trying to bring rains to the desert terrain of the northern provinces.
The bureau of weather modification was established in the 1980s and is
now believed to be the largest in the world. It has a reserve army of
37,000 people — most of them sort of weekend warriors who are called
to duty during unusual droughts. The bureau has 30 aircraft, 4,000
rocket launchers and 7,000 antiaircraft guns, said Wang Guohe,
director of weather modification for the Chinese Academy of

“We have the largest program in the world with the most people
involved and the most equipment, but it is not really the most
advanced,” Wang said. That honor belongs to the Russians, who he says
used sophisticated cloud-seeding in 1986 to prevent radioactive rain
from the Chernobyl reactor accident from reaching Moscow. Although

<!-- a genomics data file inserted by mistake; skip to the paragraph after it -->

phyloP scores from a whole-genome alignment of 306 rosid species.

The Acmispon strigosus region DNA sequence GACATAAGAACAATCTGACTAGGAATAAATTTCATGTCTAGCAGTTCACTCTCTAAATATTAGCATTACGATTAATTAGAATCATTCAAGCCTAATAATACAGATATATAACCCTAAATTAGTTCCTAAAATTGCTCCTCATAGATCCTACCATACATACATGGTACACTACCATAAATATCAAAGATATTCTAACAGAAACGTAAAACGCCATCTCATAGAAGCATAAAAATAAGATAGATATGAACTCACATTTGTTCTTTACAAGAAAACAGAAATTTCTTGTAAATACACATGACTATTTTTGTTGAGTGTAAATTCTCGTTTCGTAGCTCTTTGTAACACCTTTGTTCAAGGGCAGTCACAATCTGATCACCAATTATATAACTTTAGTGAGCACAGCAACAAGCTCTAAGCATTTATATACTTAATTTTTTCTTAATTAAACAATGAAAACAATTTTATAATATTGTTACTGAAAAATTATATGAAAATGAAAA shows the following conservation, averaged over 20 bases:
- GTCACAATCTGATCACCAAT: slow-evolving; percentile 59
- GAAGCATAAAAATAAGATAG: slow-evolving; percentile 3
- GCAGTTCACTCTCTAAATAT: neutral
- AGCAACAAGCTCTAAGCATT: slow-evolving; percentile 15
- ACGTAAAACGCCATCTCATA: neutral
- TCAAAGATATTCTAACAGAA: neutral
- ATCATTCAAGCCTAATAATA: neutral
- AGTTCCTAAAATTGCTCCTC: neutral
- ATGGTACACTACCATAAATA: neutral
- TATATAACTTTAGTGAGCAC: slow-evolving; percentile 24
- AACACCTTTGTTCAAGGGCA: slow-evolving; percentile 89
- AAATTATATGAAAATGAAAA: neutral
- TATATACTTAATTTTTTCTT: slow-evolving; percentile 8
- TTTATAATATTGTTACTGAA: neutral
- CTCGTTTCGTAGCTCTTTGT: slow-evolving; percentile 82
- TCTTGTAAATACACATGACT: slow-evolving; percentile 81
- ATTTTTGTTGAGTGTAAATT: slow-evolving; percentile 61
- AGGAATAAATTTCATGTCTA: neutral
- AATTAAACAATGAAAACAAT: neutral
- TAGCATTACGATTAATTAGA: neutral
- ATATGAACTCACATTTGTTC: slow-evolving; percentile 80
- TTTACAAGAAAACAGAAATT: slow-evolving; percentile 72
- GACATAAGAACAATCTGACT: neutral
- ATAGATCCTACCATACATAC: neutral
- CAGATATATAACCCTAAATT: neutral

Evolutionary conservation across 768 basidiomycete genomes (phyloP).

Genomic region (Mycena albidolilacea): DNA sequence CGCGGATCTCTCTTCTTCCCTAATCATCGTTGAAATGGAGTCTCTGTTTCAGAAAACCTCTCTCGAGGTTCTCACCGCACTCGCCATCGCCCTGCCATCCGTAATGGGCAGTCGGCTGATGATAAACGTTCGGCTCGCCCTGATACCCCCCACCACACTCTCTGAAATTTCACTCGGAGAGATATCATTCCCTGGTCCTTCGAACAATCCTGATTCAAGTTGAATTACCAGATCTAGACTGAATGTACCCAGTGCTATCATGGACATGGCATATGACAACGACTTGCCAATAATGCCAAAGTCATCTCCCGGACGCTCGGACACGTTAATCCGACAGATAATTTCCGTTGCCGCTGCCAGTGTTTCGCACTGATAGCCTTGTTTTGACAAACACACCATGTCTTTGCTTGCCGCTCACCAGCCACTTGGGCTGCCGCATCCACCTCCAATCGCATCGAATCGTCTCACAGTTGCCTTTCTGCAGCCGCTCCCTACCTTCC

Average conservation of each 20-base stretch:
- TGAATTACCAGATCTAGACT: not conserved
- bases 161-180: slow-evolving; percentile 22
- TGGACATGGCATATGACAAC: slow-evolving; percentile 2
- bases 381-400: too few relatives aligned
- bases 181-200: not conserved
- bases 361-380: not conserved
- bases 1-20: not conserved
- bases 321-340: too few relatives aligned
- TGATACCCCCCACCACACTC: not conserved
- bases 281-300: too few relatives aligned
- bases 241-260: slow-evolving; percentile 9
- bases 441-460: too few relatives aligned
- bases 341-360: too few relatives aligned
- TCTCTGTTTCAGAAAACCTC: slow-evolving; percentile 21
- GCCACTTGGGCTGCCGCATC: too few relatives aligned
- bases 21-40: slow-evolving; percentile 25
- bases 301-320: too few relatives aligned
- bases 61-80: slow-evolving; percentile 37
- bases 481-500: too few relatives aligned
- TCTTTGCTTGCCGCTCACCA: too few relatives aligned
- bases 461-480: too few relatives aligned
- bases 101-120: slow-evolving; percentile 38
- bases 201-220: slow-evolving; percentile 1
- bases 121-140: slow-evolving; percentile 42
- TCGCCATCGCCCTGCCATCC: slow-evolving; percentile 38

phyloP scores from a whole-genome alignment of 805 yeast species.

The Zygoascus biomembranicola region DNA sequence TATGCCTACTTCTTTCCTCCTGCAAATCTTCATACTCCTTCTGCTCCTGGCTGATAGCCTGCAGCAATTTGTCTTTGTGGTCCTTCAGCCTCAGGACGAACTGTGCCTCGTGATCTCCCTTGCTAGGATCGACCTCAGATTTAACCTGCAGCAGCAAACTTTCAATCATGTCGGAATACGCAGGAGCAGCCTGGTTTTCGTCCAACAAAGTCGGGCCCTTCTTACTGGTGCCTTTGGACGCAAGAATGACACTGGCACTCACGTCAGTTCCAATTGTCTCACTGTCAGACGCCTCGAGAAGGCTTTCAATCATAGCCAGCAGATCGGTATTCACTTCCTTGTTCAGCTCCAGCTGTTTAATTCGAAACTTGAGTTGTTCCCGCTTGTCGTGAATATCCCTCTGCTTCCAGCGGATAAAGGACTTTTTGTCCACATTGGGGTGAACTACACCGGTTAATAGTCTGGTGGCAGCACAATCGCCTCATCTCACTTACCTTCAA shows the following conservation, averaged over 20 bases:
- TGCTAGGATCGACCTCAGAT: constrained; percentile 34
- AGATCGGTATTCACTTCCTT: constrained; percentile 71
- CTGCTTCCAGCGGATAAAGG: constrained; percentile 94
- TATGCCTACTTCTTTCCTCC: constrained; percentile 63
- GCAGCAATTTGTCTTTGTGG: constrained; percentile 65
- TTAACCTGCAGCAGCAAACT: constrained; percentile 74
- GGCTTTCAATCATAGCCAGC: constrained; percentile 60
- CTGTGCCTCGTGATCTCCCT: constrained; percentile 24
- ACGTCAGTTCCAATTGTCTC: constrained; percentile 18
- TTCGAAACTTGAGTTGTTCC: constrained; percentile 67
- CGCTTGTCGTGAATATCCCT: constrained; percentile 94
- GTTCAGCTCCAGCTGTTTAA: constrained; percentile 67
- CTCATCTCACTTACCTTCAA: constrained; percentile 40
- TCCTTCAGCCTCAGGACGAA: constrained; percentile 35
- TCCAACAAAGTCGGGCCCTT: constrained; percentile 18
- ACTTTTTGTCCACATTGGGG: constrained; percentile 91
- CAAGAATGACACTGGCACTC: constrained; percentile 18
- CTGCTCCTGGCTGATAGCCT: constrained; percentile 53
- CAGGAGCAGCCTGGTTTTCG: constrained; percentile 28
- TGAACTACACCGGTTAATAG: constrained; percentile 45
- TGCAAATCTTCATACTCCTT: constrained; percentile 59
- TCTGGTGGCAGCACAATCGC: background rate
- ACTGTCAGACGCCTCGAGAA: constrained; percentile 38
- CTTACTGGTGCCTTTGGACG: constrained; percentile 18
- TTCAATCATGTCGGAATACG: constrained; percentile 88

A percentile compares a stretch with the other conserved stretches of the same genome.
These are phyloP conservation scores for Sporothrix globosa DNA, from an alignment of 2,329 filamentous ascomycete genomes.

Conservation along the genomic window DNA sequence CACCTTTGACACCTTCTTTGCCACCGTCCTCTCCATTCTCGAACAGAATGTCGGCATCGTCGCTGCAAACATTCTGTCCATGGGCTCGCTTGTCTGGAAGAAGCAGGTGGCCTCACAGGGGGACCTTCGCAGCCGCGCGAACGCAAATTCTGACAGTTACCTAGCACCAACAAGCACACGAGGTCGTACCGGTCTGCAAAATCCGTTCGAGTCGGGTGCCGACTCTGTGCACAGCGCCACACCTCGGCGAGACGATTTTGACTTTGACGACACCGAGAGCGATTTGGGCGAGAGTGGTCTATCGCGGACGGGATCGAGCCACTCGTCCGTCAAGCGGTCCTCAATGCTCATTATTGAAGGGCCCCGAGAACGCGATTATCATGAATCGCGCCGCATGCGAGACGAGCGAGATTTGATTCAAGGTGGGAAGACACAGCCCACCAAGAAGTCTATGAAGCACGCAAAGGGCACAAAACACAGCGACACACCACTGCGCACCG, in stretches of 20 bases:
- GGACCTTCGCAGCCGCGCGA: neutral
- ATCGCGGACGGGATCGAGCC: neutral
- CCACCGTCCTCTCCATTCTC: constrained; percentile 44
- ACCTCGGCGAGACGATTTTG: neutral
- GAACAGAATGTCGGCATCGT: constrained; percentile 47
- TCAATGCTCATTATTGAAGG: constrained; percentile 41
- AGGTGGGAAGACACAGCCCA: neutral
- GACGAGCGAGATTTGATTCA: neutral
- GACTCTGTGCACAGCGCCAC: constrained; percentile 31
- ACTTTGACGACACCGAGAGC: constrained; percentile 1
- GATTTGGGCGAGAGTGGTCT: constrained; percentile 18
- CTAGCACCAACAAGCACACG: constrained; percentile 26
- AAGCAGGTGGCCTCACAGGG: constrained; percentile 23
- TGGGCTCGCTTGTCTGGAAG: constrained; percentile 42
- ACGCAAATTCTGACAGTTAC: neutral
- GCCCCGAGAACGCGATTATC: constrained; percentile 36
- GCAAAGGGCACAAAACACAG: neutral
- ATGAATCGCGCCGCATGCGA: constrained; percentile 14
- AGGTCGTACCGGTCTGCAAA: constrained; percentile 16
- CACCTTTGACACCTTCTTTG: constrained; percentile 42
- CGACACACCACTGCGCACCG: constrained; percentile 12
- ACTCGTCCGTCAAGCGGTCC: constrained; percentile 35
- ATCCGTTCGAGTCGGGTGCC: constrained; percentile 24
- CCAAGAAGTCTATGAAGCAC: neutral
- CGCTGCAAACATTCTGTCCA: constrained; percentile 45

many scientists dispute the effectiveness of weather modification,
Wang insists that it has been successful in China on a limited scale.
“If you’re talking about a small rainfall, you can eliminate it,” Wang
said. “But if it’s going to be raining cats and dogs, there’s nothing
man can do about it.”

The People’s Weather  /  BY Tom Scocca

At this summer’s Beijing Olympics, China puts a 50-year experiment to
the test: Officials are betting weather modification can keep the sun
shining on the Games. Despite shaky science, the government is
confident (not for the first time) that man can best nature. Whatever
their chances, there’s plenty at stake—because all that development
and urban renewal won’t look so good beneath a curtain of smog.

One thing worth considering when you tamper with nature is what sort
of nature you’re tampering with. Nature is not kind to the city of
Beijing. China’s capital is arid, nearly a desert, and its natural
weather patterns are fickle and harsh. Winter is marked by howling